In 2021, five journalists were killed in the line of duty, two committed suicide because they couldn’t feed their families, seven were wounded in targeted attacks, four were seriously injured, 28 were assaulted, four were “disappeared”, many were harassed online to stress-point by regime trolls, ten were slapped with FIRs and dragged to police stations. Media houses and TV channels were subjected to arbitrary closures, PEMRA notices, stiff fines and blatant censorships. Several fled Pakistan and at least two were hunted and killed abroad while a “contract” is still out for one who narrowly escaped assassination. Under the circumstances, the good chief justice may wish to reconsider his view that the government or establishment should step in to silence “defamers” and dissenters.
Justice Bandial arrives at the apex of the apex court in troubled times. Until now, the judiciary has been overly protective and supportive of Imran Khan, partly because of the perception of Sharif-Bhutto family corruption, partly because of PPP and PMLN musical-chairs fatigue, and partly because of the fervent hope that Mr Clean would usher in a “new Pakistan” full of redeemed promises. But nearly four years down the line, it is impossible to escape the popular conclusion that the narratives of accountability and corruption of the PPP and PMLN have been overtaken by the corruption and incompetence of the hybrid regime that have wiped the gloss off Imran Khan among his supporters and tarred him beyond redemption among his critics. This has compelled the Miltablishment to stop the same-page mantra and step back from the spotlight. It has also emboldened sections of other state institutions to demonstrate some autonomy.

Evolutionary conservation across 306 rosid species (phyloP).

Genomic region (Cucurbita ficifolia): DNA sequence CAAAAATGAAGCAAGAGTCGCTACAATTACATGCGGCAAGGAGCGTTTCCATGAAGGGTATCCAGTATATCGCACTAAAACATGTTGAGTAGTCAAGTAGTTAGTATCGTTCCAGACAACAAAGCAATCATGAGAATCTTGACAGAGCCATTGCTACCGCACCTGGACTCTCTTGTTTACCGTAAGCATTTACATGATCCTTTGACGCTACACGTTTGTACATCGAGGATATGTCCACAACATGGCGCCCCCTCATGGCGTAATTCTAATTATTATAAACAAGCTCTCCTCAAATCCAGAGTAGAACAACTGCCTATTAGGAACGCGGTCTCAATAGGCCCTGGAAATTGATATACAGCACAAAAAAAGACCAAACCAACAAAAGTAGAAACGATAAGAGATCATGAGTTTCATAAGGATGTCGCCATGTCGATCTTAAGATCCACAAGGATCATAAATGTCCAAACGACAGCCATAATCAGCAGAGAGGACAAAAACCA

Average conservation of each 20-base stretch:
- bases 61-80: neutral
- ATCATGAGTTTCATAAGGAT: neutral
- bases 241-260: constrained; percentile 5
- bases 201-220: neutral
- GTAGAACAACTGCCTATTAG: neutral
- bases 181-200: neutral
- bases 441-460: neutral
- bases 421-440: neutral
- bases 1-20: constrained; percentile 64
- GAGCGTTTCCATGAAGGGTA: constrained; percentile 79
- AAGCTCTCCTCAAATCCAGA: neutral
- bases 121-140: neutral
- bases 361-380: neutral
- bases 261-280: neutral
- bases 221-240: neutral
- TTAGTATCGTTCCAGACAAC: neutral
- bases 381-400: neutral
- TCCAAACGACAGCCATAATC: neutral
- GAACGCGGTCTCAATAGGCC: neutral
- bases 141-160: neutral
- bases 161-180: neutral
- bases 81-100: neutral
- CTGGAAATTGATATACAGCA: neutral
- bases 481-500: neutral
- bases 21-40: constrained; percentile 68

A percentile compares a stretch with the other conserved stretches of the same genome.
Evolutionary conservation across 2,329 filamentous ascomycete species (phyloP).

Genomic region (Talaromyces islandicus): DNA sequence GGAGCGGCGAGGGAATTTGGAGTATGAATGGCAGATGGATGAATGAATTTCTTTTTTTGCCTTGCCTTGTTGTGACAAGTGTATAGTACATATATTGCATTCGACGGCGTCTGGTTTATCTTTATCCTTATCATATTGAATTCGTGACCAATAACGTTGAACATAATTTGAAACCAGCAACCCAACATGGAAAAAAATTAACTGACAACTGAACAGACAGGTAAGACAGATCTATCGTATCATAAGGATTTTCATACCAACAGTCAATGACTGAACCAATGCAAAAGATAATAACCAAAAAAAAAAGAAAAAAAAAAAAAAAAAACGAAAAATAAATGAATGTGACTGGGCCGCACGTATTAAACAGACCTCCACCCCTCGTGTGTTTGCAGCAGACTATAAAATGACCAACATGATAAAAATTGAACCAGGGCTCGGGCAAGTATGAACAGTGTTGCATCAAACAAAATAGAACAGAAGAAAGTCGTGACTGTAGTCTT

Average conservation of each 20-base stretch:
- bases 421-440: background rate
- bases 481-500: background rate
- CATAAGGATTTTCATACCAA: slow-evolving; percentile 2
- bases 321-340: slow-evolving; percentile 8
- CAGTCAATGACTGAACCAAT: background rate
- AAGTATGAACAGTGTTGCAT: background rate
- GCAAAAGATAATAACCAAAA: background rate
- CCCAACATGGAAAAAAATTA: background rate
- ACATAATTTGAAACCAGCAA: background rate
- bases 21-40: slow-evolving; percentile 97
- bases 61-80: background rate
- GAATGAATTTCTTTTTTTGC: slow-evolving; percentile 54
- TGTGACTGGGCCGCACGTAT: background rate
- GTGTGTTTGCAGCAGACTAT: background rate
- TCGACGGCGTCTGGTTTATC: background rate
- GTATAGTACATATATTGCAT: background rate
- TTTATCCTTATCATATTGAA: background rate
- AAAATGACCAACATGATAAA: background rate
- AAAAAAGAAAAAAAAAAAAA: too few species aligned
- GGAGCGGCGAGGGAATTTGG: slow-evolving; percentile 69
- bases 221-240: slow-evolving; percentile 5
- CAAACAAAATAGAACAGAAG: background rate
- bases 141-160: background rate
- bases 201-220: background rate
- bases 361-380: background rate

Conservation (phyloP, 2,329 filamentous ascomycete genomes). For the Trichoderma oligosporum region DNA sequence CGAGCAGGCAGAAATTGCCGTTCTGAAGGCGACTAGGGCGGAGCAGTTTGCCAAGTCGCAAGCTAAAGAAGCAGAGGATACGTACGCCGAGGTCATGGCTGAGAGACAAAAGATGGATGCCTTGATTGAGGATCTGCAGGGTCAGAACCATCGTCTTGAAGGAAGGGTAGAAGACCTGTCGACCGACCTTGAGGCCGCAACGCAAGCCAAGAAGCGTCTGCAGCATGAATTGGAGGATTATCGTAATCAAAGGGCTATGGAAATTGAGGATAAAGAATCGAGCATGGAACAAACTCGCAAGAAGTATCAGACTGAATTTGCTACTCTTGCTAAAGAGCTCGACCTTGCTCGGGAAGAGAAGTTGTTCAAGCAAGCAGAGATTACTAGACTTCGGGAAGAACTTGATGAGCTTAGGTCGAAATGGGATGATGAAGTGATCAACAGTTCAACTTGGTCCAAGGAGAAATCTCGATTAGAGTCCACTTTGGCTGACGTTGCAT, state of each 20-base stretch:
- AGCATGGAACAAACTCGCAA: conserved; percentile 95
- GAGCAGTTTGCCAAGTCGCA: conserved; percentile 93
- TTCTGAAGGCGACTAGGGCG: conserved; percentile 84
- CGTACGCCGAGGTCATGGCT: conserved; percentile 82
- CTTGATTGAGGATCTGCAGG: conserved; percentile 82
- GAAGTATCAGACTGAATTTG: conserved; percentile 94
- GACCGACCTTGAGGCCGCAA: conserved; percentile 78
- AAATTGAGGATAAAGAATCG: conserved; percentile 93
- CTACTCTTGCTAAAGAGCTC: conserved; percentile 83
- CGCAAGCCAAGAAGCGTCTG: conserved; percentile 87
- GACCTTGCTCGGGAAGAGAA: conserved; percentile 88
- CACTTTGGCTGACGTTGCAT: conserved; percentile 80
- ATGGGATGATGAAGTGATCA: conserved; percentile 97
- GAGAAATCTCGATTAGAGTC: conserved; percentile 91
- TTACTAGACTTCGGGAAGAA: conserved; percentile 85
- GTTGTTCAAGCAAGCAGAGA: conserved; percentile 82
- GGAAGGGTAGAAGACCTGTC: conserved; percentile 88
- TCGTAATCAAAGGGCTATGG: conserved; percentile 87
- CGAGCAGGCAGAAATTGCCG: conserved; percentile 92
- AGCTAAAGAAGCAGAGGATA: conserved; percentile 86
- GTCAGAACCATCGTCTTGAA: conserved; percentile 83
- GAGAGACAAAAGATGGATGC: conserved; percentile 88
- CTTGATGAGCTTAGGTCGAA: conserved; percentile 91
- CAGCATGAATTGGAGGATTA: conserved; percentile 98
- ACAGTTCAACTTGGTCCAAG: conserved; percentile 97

The big break occurred in the Supreme Court when the Supreme Judicial Council judgment against Justice Qazi Faiz Isa was overturned recently. Justice Bandial was among the judges who ruled against Justice Isa on both occasions. The naysayers are convinced that the Miltablishment hasn’t given up trying to oust Justice Isa from the SC. So all eyes will now be on Justice Bandial. The Peshawar High Court has also woken up after nearly two years to revive the corruption cases relating to the PTI government’s Malam Jabba and Billion Tree Projects, Khybar Bank, BRT, etc. The Islamabad High Court has ordered the Chairman NAB to answer contempt charges. The Election Commission of Pakistan is slowly releasing damning documents in the PTI Foreign Funding Case that could make for disqualifying Imran Khan; the LHC and SC have suspended major development in the Ravi River project so dear to Imran Khan’s heart. Some disqualifications of PTI stalwarts by the ECP are on the cards. These developments are a far cry from the Hanif Abbasi petition against Imran Khan’s disqualification in 2018 on the yardstick of “sadiq and ameen” that was turned down by the Islamabad High Court because having a child out of wedlock and not acknowledging her was deemed a “personal matter” not subject to law, never mind that a law was clearly broken in the bargain!
The current crisis of the state is not limited to the credibility of political parties or sustainability of the hybrid political system. It has also delegitimized the national security policies of the Miltablishment. The Supreme Court cannot remain oblivious of the popular will and swim against the current. Under the circumstances, Chief Justice Umar Ata Bandial’s stint is likely to assume historic proportions, for better or worse.